Liability in a Fort Bend County Car Accident Case

a totaled car on the back of a tow truck

If you were in a car accident that you strongly feel was avoidable, someone was likely responsible. However, feeling and knowing are two distinct things. To pursue compensation following a car crash, you must be completely sure that someone was to blame for the accident and its aftermath. This means that there must be a clear indication that the other party failed to take standard care, causing you harm in the process.

Establishing liability in a Fort Bend County car accident case takes much more than just pointing an accusing finger at the other party. You must establish a ground on which to prove your claim. Usually, most personal injury cases are determined based on negligence and liability. Our lawyers at Lone Star Injury Attorneys are adequately trained on ways to establish fault in an accident. The concept of negligence is the basis on which we prepare solid cases on behalf of our clients.

Role of Negligence in an Auto Wreck Case

When you bring an injury case forward, you imply that the other party was negligent in their undertakings, causing you grave harm. Their actions or inactions in the moments leading to the crash may constitute civil charges against them. However, to understand how negligence works, you need to discuss your case with a skilled attorney. Typically, negligence entails:

Duty of Care

This is a crucial principle in personal injury law. The duty of care requires all persons to maintain basic standards of care to prevent foreseeable harm through omission or commission. In relation to operating a vehicle, drivers have a legal duty to ensure that their actions do not pose a danger to their passengers, other motorists, and the general public. This requirement is straightforward since they only need to adhere to state and federal traffic laws.

Breach of Duty of Care

A breach of duty means that the driver or any other person to that effect failed to honor and observe the duty of care as mentioned earlier. For example, a breach of duty is deemed to have occurred if a driver acts in complete disregard for traffic laws and creates a scenario likely to cause harm to other persons.

Causation

Proving a breach of duty of care does not guarantee compensation. Instead, you must also show causation, which links the other party’s failure to observe the duty of care and your injuries. In simple terms, there must be a close relationship between their conduct and the damages you suffered.

Damages

Lastly, you must also show how the breach resulted in damages. All your losses must be converted into monetary terms before you can be compensated. Failure to do so may lead to the loss of your deserved compensation.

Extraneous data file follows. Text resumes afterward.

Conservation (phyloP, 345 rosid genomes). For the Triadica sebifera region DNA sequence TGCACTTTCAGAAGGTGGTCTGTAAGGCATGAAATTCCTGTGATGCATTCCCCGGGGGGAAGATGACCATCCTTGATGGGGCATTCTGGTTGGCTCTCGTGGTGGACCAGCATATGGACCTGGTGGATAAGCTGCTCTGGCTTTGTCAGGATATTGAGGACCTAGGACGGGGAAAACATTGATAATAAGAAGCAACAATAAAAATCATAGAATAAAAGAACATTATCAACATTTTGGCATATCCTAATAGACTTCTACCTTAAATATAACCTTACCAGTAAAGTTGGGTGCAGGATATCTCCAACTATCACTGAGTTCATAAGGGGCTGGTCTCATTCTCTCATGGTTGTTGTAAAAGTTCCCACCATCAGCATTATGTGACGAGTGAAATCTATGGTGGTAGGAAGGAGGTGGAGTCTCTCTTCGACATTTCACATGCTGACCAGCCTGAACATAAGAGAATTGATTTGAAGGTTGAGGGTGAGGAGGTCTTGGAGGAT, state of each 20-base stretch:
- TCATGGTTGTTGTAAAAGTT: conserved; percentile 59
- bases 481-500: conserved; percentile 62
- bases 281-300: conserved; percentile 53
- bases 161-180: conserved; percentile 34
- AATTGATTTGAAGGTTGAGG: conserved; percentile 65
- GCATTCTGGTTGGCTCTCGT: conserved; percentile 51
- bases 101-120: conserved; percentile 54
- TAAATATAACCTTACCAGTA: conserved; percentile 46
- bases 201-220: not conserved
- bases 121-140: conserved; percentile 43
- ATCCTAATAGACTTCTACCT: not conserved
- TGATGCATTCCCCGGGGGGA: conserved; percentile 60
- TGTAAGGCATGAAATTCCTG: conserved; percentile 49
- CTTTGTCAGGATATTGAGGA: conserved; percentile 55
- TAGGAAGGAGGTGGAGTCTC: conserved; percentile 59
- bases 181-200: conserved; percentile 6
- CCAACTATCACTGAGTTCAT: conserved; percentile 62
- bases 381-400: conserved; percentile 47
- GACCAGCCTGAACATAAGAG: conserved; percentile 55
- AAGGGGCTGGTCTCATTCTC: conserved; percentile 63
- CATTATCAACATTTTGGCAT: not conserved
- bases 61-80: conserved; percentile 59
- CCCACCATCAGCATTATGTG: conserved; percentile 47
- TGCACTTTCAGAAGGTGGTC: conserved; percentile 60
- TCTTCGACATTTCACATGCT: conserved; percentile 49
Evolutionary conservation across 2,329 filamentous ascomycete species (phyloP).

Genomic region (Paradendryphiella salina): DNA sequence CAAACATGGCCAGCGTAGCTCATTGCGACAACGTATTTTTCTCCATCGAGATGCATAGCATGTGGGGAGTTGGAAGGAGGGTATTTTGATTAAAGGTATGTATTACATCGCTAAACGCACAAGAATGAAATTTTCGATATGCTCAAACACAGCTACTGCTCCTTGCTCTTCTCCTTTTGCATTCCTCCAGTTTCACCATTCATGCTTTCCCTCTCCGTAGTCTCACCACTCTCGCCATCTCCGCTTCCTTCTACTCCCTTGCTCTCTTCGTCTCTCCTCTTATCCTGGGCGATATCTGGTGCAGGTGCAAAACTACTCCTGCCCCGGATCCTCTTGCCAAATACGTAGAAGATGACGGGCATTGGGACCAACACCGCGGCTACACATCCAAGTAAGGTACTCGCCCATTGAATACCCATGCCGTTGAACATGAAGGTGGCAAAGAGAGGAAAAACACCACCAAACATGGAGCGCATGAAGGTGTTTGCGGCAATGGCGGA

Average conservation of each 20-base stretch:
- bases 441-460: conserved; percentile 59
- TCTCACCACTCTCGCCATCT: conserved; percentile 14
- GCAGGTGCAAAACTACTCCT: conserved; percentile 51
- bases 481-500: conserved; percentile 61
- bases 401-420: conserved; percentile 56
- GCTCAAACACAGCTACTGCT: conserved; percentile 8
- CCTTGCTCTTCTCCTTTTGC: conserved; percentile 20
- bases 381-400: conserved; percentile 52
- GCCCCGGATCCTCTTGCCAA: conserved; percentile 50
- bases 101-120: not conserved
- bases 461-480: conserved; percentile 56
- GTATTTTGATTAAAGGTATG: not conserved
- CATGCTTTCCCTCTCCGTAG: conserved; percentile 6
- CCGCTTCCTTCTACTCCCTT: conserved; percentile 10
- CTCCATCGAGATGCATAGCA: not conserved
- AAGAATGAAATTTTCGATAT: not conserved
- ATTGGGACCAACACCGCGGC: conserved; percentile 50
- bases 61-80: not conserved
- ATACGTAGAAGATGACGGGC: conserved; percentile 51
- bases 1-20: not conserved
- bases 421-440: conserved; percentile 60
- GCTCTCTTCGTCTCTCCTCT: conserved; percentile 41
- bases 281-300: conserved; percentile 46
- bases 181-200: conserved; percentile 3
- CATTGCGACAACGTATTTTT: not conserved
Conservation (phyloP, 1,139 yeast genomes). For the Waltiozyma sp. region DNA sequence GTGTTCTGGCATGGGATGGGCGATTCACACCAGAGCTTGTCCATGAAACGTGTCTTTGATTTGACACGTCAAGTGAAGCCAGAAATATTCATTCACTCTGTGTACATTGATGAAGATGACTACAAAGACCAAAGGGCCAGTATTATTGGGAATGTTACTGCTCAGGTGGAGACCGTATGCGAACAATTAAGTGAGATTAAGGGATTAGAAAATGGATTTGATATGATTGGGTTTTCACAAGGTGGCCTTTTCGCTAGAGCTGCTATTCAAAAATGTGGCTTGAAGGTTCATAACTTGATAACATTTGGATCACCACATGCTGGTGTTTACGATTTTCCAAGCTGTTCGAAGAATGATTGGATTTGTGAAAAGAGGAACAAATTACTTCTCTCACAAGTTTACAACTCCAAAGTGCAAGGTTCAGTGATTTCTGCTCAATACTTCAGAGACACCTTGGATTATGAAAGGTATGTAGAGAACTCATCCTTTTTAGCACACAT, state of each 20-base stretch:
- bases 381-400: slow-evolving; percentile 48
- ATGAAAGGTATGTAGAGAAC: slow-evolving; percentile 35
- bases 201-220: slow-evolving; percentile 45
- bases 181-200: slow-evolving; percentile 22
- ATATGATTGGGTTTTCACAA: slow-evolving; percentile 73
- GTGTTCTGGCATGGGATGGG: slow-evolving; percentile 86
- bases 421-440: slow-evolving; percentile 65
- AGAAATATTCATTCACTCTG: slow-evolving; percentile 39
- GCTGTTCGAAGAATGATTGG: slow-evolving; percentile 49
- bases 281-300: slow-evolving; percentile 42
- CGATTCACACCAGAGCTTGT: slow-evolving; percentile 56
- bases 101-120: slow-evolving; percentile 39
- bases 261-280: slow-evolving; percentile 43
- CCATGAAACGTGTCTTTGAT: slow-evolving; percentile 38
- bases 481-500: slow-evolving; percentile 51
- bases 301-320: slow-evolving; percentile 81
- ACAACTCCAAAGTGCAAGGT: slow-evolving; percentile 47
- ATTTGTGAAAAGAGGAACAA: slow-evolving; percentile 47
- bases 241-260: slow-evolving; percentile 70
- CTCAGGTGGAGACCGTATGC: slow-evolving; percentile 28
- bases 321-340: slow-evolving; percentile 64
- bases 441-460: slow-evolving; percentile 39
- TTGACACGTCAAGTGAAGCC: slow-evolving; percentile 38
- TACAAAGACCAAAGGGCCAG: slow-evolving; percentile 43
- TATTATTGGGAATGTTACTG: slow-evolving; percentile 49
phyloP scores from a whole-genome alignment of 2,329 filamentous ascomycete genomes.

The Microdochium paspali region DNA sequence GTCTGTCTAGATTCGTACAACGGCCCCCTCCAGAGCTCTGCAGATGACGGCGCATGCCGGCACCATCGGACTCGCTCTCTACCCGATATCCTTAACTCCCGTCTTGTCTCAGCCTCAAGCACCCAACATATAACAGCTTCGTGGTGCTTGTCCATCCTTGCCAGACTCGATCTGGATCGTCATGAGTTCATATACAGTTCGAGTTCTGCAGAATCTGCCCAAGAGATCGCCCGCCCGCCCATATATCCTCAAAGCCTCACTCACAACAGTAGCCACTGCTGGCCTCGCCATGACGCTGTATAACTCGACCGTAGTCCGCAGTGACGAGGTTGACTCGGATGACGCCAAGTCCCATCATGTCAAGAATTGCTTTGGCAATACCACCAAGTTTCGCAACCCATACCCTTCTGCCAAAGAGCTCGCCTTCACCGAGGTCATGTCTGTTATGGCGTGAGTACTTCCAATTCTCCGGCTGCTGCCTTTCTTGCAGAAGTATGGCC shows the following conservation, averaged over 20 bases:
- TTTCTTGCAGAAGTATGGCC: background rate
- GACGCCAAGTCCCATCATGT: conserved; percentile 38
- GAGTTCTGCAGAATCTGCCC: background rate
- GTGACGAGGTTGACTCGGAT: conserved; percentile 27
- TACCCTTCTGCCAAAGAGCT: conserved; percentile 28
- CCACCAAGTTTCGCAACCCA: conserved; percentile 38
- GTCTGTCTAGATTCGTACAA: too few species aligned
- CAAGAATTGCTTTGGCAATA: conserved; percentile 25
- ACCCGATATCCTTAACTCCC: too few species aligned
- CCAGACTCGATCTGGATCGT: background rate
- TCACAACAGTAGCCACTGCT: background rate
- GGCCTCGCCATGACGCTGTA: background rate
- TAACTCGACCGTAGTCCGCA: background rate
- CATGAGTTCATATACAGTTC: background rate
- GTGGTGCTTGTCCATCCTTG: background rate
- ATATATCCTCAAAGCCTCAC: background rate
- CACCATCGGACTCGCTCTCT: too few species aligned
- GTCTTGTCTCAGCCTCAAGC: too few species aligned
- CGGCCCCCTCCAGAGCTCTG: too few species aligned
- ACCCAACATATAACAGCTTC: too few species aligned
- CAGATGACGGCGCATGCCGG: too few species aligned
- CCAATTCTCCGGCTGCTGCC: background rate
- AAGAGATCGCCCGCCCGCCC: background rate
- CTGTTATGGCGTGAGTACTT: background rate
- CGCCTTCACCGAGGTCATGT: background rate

Who Will Be Held Liable for My Losses?

Depending on the factors around your case, any party found to have breached their duty of care towards you may be held financially responsible for your losses. Different types of liability theories may come into play. They are:

Vicarious Liability

This theory allows you to sue the driver’s employer if the accident occurred while the driver was dispensing their duties. For example, suppose a delivery van driver caused a crash while trying to meet deadlines within their scope of work. In that case, their employer may face charges for creating an unconducive working environment that guarantees safety.

Comparative Negligence

Sometimes, you may also be to blame for your injuries. You may be denied compensation if you are 50% or more at fault. Therefore, it is vital to retain a seasoned attorney who understands how this theory of liability operates in a Fort Bend County auto collision case.

Product Liability

The vehicle manufacturer, distributor and maintenance companies may also be held accountable if a defective part contributes to an accident.

Premises Liability

Property owners and managers may also be at fault for accidents within their premises. Parking lots and basements are common areas where car accidents occur. If unsafe conditions existed, you may have a claim.

Based on the above theories, the following parties may bear liability in a Fort Bend County car crash:

  • Vehicle owners
  • Drivers
  • Road construction companies
  • State agencies
  • Vehicle manufacturers
  • Other motorists

Our Fort Bend County Auto Collision Attorneys Can Help You Prove Liability

Understanding the legal concepts that come into focus when establishing liability in a Fort Bend County car accident case may be challenging. It would be best to have a qualified attorney who understands how personal injury laws work. The lawyers at Lone Star Injury Attorneys are dedicated to helping car accident victims in Texas make the first step towards compensation. Call us today to learn how liability works.

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